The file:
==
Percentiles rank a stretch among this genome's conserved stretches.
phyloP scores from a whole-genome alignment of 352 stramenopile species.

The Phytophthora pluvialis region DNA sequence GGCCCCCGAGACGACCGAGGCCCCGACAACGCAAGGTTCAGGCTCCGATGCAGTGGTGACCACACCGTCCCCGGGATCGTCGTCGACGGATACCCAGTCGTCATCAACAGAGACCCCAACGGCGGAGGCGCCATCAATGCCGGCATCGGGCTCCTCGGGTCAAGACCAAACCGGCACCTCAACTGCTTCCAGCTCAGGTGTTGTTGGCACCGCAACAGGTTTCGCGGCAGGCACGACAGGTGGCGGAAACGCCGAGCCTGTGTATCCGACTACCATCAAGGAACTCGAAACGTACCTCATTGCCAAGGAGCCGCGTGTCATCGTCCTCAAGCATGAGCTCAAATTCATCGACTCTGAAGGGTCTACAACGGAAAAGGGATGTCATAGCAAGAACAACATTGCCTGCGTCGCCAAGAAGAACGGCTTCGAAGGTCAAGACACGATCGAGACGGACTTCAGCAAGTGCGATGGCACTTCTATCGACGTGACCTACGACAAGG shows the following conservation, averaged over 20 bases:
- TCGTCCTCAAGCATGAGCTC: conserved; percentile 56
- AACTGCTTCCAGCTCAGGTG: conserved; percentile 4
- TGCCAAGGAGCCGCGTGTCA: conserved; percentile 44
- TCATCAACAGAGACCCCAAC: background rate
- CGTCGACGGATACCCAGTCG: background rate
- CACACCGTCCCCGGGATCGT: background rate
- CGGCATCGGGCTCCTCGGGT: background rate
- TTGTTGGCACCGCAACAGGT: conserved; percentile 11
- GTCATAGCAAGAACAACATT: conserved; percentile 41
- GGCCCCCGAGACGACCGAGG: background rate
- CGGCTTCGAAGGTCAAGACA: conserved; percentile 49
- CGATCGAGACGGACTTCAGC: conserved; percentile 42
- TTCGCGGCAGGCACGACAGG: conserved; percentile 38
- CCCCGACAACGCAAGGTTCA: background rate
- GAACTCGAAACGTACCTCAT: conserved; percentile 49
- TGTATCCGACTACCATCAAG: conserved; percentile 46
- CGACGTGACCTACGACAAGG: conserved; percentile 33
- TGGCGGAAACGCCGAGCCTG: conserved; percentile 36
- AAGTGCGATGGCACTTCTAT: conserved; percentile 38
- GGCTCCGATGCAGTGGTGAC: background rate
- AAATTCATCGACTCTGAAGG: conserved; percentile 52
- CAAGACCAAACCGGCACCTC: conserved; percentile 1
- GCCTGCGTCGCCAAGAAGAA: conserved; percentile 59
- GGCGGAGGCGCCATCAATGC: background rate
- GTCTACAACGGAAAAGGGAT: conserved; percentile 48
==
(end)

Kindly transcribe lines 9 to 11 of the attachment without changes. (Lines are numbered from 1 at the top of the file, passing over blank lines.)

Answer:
- CACACCGTCCCCGGGATCGT: background rate
- CGGCATCGGGCTCCTCGGGT: background rate
- TTGTTGGCACCGCAACAGGT: conserved; percentile 11